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Structural determinants investigation of endo and exo-arabinanases mode of action retrieved from bovine microflora

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Author(s):
Carla Cristina Polo
Total Authors: 1
Document type: Doctoral Thesis
Press: Campinas, SP.
Institution: Universidade Estadual de Campinas (UNICAMP). Instituto de Biologia
Defense date:
Examining board members:
Mário Tyago Murakami; Celso Eduardo Benedetti; Jörg Kobarg; Marcos Roberto Mattos Fontes; Hamilton Cabral
Advisor: Mário Tyago Murakami
Abstract

The plant cell wall is composed by a polysaccharide complex together with structural proteins, which are able to hold and compress all the cytosolic organelles. Among these components, there are polymers such as cellulose, hemicellulose, pectin and lignin. To do so, the nature employs a wide range of specialized enzymes in the synthesis and degradation of these complex sugars, known as CAZymes (Carbohydrate-Active enZymes). Glycosyl hydrolases are among the most abundant CAZymes, represented by 135 families. The GH43 family is a polyspecific group of enzymes and contains a variety of ECs activities, for example that ones with arabinanase activity (EC 3.2.1.99), with application in different industrial fields. However, structural studies in order to elucidate the mechanisms underlying their regulation and mode of operation are still scarce. Their substrates, arabinans, are the second most abundant pentose in the plant cell wall, possessing considerable commercial value in food industry and biomass conversion. Therefore, the present study aimed the structural and biochemical characterization of two novel arabinanases, an endo-?-1,5-L-arabinanase (ARN2) and exo-?-1,5-L-arabinanase (ARN3) retrieved from the bovine rumen microflora and, which presented unique functional properties compared to their homologues. Their structures, solved by X-ray crystallography, revealed a canonical fold of the GH43 family, the 5-fold ?-propeller conserving the classical inversion mechanism that involves two conserved glutamic acid residues. Trough ARN2 characterization, it was possible to verify an extremely solvent accessible and large catalytic interface, explaining its preference to branched substrates and, which contrasts with the narrow interface of homologues that favors the binding of linear substrates. ARN3 also presented unusual features in its mode of action involving the recognition of the reducing end of the substrate and the release of arabinose. This region is found partially blocked by a long and divergent loop (R203-A230). To confirm the role of this region in the mode of action, a chimera was designed and produced and the long segment was substituted by the SRGEEP sequence that is conserved in classical GH43 endo-arabinanases. As predicted, the chimera acquired endo-enzyme properties, generating arabinobiose, mainly, as a final product. Interestingly, structural analyses also allowed to verify the role of the accessory domain in the stabilization of the catalytic cleft in two-domain enzymes such as ARN2. In single domain enzymes, such as ARN3, this region is stabilized by a pair of cysteines forming a disulfide bond. Furthermore, the ruminal enzymes showed a calcium-independent regulatory mechanism, an unheard behavior in the GH43 family. Finally, this work contributed collectively to new strategies to the hemicellulose/pectin degradation and expanded the current knowledge about GH43 family. In the post-text elements, there are the manuscript (I) related to the results presented in this thesis and the articles II and III from collaborative works. The final annex (IV) describes the work developed during the sandwich PhD at VTT Technical Research Centre of Finland (AU)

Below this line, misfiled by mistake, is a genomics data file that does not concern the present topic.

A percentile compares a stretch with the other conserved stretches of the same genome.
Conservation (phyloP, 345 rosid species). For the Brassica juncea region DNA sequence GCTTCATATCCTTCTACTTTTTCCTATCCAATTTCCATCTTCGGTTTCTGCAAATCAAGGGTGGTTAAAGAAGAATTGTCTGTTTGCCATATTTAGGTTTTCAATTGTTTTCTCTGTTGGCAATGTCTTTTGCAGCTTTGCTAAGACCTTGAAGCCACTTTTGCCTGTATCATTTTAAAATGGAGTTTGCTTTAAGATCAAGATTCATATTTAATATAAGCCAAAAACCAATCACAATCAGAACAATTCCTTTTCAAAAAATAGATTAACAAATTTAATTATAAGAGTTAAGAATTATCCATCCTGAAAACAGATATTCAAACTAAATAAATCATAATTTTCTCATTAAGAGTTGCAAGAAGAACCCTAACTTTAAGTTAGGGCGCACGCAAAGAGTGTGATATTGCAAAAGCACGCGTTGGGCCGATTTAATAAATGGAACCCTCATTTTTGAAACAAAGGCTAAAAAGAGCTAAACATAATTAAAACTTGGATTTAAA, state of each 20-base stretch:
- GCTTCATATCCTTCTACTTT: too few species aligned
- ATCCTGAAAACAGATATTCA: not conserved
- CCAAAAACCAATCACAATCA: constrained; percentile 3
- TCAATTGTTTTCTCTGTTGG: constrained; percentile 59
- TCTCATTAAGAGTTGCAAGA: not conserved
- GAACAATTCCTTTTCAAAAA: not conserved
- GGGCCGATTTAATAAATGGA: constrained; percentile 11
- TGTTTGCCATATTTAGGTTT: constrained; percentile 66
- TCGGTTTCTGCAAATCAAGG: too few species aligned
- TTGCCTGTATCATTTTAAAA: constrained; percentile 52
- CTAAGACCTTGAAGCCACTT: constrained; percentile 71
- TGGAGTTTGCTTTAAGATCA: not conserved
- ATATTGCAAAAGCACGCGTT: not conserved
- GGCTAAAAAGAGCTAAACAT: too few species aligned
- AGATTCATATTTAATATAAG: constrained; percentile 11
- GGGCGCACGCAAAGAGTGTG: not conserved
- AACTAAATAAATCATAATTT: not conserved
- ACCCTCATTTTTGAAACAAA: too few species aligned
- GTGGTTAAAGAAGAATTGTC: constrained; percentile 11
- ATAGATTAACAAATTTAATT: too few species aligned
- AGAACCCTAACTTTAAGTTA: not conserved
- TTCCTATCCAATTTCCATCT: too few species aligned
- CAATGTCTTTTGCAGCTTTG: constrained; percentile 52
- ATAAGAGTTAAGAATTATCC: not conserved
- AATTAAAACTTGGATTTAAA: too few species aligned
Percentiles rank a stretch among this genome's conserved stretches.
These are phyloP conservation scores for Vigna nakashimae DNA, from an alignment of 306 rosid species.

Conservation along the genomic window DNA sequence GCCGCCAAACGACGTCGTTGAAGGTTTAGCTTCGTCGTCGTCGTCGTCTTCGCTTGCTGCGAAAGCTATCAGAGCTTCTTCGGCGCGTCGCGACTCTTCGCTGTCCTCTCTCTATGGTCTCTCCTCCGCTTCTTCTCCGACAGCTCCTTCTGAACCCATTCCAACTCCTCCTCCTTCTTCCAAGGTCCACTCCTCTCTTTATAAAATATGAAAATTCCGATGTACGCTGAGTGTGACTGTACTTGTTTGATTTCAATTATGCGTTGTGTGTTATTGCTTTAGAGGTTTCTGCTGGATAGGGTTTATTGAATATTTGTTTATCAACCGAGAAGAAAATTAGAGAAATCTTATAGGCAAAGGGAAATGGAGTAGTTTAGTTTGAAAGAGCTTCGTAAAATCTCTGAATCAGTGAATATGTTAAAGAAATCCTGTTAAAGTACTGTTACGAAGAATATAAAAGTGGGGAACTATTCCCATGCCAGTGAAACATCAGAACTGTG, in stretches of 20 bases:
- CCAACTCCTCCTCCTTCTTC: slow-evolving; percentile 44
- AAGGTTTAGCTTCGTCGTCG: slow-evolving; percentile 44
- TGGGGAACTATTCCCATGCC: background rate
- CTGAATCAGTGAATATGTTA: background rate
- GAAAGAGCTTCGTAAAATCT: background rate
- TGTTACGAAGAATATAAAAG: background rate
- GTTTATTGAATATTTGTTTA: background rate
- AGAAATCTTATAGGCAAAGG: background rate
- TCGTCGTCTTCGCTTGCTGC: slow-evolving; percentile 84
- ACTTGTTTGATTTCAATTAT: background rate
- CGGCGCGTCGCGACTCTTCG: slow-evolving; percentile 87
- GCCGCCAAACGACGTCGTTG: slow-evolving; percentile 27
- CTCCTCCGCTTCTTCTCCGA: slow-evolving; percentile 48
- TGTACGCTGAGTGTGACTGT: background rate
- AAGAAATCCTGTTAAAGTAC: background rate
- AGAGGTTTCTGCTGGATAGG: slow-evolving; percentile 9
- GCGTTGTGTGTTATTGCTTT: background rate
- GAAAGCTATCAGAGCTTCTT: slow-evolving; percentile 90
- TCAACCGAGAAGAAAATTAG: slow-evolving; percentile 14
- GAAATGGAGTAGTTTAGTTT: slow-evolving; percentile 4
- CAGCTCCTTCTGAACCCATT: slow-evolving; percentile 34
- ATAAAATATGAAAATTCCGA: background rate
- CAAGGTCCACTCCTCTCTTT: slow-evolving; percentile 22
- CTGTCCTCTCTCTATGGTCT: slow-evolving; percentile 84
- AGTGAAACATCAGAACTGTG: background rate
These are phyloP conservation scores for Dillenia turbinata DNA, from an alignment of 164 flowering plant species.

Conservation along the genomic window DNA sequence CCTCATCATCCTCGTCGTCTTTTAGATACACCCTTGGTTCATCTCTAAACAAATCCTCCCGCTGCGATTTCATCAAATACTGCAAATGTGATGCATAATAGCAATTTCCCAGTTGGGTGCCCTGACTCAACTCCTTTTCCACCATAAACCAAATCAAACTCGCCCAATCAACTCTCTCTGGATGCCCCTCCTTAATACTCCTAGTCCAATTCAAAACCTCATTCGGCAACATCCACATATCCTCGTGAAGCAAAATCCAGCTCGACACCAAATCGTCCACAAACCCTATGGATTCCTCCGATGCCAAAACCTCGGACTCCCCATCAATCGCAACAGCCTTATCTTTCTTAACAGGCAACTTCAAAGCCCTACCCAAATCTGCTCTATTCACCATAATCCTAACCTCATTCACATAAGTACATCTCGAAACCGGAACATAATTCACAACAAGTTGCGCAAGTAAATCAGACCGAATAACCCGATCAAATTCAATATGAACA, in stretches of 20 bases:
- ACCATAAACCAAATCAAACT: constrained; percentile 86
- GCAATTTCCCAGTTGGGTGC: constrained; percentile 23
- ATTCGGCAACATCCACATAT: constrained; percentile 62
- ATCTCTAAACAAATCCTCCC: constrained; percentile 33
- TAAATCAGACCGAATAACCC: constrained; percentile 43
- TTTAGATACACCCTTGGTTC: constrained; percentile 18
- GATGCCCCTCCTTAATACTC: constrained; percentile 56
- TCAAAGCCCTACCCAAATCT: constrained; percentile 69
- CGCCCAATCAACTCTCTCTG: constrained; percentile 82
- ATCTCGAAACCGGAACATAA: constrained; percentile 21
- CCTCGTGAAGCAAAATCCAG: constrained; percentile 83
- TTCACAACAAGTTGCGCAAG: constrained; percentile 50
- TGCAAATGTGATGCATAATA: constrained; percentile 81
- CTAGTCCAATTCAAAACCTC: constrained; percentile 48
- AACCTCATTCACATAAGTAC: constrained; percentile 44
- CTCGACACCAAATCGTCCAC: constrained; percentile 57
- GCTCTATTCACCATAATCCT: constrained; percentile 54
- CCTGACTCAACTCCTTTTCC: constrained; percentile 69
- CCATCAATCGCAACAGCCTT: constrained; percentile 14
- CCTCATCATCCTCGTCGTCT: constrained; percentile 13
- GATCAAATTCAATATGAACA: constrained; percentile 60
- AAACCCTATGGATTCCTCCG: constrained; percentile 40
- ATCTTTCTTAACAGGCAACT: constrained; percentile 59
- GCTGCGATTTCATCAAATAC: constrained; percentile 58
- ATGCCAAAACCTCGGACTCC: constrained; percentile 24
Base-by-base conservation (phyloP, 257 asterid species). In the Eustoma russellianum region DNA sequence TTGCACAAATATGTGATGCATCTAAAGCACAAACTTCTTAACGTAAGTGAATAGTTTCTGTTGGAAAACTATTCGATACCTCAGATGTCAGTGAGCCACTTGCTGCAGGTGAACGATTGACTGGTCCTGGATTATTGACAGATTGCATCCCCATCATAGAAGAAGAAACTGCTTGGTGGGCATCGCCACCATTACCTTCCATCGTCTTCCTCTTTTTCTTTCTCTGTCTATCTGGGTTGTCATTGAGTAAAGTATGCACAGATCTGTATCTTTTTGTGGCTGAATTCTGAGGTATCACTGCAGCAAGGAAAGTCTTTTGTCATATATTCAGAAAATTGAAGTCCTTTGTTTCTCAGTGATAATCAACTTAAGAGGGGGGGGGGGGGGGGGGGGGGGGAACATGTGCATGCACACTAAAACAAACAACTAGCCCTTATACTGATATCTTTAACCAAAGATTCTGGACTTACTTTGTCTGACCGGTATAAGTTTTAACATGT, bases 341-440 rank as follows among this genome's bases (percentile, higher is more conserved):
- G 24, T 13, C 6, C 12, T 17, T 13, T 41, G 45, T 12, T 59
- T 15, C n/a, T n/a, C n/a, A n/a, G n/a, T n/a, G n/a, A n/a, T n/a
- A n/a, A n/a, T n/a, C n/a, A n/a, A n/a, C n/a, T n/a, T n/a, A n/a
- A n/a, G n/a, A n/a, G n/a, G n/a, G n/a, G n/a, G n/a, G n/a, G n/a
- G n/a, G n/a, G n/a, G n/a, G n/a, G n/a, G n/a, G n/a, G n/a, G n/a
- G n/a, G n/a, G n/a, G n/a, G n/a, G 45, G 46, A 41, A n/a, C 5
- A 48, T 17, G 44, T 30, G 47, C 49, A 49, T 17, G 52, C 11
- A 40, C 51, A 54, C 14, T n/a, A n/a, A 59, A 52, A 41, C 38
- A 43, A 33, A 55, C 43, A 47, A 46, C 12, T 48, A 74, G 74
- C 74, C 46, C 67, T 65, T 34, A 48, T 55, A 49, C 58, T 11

FAPESP's process: 12/09119-8 - Structural determinants invertigation of endo and exo arabinanases mode of action from bovine rumen metagenomic
Grantee:Carla Cristina Polo
Support type: Scholarships in Brazil - Doctorate